2012 is fast approaching, and with it comes big changes in the Federal IT industry. WashingtonExec is giving local executives the opportu nity to share their thoughts on where they see the government contracting industry headed. Leaders of the industry were asked a series of predictions questions focused on challenging issues such as cloud computing, healthcare IT, defense and so forth.
Barry Landew, Managing Director at Wolf Den Associates, discussed his outlook for 2012: more M&A activity due to “anemic organic growth,” successful companies will have large “brand awareness” and the contract protest environment is in need of a change.
“For the first time in memory, I suspect that at least 1/3 of federal contractors will shrink organically,” said Landew.
Barry Landew: Another difficult year – tight budgets, race to the bottom given Government’s increasing tendency toward Technically Acceptable Low Cost (TALC) procurements, fewer new starts, more onerous restrictions on fee/profit, continued in-sourcing in the intel and SETA markets, increased protest activity, and continued personnel turbulence as companies strive to reduce costs and eliminate “nice to have” staff functions. These headwinds are immutable in today’s budget environment and will likely last for a few more years. Companies with bureaucratic, process-oriented cultures might as well give up now. Companies will need to be lean (perhaps even ultra-lean) to hit the price points needed to win and maintain respectable margins. As if this wasn’t enough, industry will continue to be vilified on Capitol Hill as the excesses and mistakes of a few are assumed to apply to all contractors. For the first time in memory, I suspect that at least 1/3 of federal contractors will shrink organically.
WashingtonExec: More M&A Activity? More IT budget cuts?
Barry Landew: The need to do more with less (not to be confused with “less for less” which is the unmentioned reality of many recently awarded, low cost programs) will drive capital for labor substitution and will cushion IT budgets from severe cuts. But the national debt and current deficit problems are so acute that IT spending is likely to decline, in absolute terms, for the first time in 50 years. The declines will be modest, but will cause most contractors to struggle to grow organically. This in turn will sustain a high rate of M&A activity as companies leverage their balance sheets and resort to acquisitive growth to compensate for anemic organic growth.
WashingtonExec: What shape will collaboration take between industry and government in addressing tough issues: Healthcare, Defense, Cloud, etc?
Barry Landew: Virtually every Agency talks the talk when it comes to partnering with industry, but few walk the walk. The record is spotty when it comes to true collaboration of Government program and procurement officials with industry. The mindset that industry only cares about maximizing their revenue and profit – not about delivering value at a fair price – persists, with Contracting Officers focused more on protecting the Government than on structuring procurements and selecting contractors who can deliver the best services and solutions.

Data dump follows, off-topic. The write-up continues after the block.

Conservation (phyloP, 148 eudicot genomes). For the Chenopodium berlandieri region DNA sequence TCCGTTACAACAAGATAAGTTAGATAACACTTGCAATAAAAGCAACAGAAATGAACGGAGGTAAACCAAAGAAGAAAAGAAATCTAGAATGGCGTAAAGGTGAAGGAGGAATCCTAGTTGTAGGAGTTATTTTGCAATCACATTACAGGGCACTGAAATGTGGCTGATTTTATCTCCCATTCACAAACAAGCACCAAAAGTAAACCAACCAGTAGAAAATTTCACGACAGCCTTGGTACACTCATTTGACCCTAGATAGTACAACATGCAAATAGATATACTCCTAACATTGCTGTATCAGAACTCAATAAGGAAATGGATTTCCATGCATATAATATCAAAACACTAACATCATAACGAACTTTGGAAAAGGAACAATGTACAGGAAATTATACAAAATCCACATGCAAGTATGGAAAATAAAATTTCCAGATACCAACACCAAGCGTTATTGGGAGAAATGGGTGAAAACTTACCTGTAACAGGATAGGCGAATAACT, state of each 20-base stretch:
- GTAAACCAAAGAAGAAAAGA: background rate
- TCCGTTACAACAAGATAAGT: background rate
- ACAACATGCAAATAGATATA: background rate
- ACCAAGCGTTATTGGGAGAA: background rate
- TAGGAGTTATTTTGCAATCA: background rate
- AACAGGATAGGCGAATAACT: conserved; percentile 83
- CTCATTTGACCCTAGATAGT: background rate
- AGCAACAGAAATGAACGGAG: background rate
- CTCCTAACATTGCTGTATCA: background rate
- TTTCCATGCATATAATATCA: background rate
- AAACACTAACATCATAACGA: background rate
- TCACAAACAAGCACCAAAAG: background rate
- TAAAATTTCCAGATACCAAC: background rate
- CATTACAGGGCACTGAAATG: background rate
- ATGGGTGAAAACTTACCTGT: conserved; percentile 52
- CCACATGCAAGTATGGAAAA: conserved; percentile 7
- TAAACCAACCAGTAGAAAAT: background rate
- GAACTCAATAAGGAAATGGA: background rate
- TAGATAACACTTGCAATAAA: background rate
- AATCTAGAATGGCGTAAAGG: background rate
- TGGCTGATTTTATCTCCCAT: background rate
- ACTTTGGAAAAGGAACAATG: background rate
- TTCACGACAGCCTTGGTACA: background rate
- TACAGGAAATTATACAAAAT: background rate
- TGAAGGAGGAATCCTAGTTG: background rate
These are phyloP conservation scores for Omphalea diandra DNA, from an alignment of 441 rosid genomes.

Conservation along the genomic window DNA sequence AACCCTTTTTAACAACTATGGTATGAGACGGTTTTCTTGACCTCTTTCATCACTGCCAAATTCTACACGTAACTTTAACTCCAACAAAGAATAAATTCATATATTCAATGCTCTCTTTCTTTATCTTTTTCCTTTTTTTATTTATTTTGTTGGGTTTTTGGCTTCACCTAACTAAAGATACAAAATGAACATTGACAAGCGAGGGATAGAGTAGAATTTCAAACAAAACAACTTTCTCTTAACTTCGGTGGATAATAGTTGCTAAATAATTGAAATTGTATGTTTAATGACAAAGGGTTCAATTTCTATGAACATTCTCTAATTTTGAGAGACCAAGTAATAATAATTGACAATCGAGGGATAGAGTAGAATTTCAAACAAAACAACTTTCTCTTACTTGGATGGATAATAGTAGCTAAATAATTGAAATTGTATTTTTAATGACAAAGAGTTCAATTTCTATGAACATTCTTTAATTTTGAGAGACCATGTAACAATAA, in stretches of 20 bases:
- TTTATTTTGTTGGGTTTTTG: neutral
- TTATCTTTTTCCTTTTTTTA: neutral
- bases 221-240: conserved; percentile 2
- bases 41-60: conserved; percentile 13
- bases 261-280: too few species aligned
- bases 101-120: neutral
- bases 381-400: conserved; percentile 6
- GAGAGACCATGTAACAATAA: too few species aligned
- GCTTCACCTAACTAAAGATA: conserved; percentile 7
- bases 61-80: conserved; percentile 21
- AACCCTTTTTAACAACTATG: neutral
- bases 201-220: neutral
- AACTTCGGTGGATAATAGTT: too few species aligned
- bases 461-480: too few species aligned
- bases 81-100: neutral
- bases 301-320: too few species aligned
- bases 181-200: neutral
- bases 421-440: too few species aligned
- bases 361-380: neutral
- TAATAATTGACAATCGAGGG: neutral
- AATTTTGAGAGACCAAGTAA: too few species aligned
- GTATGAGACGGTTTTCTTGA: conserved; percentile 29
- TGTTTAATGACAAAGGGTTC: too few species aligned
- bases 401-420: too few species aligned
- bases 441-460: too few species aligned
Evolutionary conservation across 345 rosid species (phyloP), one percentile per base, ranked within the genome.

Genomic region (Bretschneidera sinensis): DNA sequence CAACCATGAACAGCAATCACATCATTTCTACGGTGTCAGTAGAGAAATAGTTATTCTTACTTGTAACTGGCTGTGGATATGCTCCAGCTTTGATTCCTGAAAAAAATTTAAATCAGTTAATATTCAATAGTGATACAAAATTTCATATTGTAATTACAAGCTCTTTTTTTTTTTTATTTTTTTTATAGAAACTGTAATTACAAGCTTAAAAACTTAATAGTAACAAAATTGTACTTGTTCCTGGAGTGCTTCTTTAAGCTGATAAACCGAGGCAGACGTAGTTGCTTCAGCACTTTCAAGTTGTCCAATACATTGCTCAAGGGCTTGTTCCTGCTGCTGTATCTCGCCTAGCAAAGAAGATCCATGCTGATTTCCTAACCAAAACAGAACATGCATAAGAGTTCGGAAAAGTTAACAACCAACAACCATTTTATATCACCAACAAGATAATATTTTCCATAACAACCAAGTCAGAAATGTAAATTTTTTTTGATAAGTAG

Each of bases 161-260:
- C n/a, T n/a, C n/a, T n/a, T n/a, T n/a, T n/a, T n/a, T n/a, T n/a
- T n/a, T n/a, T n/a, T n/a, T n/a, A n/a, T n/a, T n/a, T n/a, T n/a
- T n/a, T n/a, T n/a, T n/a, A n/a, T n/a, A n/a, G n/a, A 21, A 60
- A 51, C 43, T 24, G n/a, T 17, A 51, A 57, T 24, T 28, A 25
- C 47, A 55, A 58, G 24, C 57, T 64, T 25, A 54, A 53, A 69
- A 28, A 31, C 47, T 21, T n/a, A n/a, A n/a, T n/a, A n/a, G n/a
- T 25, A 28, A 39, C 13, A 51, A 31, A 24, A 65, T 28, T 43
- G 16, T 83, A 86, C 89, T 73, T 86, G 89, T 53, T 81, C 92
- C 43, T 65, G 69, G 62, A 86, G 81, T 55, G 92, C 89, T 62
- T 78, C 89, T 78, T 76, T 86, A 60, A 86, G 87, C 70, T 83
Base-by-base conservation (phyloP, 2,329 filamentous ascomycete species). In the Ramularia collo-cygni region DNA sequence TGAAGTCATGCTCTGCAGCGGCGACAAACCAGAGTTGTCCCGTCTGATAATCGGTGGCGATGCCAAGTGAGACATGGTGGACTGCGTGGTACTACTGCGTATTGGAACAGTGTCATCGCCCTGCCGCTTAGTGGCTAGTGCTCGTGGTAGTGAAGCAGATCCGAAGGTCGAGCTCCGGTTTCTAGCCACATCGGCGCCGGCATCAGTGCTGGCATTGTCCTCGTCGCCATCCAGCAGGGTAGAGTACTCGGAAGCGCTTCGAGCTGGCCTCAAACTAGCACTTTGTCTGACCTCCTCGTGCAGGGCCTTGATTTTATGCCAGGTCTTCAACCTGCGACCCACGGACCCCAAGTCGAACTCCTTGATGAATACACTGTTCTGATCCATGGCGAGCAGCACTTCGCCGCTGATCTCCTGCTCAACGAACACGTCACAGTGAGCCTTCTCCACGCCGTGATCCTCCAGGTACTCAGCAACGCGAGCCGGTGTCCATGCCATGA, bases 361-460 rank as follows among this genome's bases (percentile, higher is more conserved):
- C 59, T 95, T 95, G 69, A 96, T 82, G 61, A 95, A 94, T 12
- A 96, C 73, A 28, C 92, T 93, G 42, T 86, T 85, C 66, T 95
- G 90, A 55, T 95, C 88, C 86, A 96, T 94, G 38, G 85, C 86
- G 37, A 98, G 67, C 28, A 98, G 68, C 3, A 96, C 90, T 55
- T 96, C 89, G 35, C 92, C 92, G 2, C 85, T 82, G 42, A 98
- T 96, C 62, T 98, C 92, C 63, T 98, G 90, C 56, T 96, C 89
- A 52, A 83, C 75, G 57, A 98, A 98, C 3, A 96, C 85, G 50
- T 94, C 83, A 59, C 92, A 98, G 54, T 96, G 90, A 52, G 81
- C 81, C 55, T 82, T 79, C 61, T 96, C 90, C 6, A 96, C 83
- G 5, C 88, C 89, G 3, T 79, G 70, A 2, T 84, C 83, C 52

There is a compelling need for sharply differentiated offerings to stand out among peers. It won’t be enough to just rebadge incumbents or rely on past performance. The future belongs to companies that have sharply differentiated offerings based on brand awareness, deep partnerships, innovative delivery models, unquestioned thought leadership via in-house luminaries, and superior proposal skills. Solutions that can demonstrably reduce lifecycle costs will be especially attractive. Companies will need to be known for something…ideally offerings/solutions that directly respond to customer pain points.
WashingtonExec: Do you have a New Year’s Resolution for what Government should do differently next year to improve contractor support?
Barry Landew: The current protest environment is corrosive to competition and industry/Government partnership. While there are certainly situations that deserve redress via protest, the current asymmetric risk/reward invites frivolous protests that serve no one’s interests. A few common sense changes to GAO’s protest regs will go a long way – new awards should not be subject to stays (so that incumbents lose the incentive to protest on any grounds to preserve their revenue stream), a losing protester should be liable for the winner’s cost of defending their protest to discourage frivolous protests (up to a stipulated ceiling), agencies should be precluded from adding protesters to multi-award ID/IQ and GWAC contracts unless a dispositive determination of agency error has been made, and the current 100 day GAO timetable should be replaced by an expedited 30-day timetable with limited discovery if all parties with standing concur. In less than a month, a small committee composed of reps from the Federal CIO Council, GAO, OMB, and industry could recommend tangible changes to protest rules that would inure to the benefit of the Government and industry alike. It’s no different than the collaborative process with industry that works well in developing and codifying standards.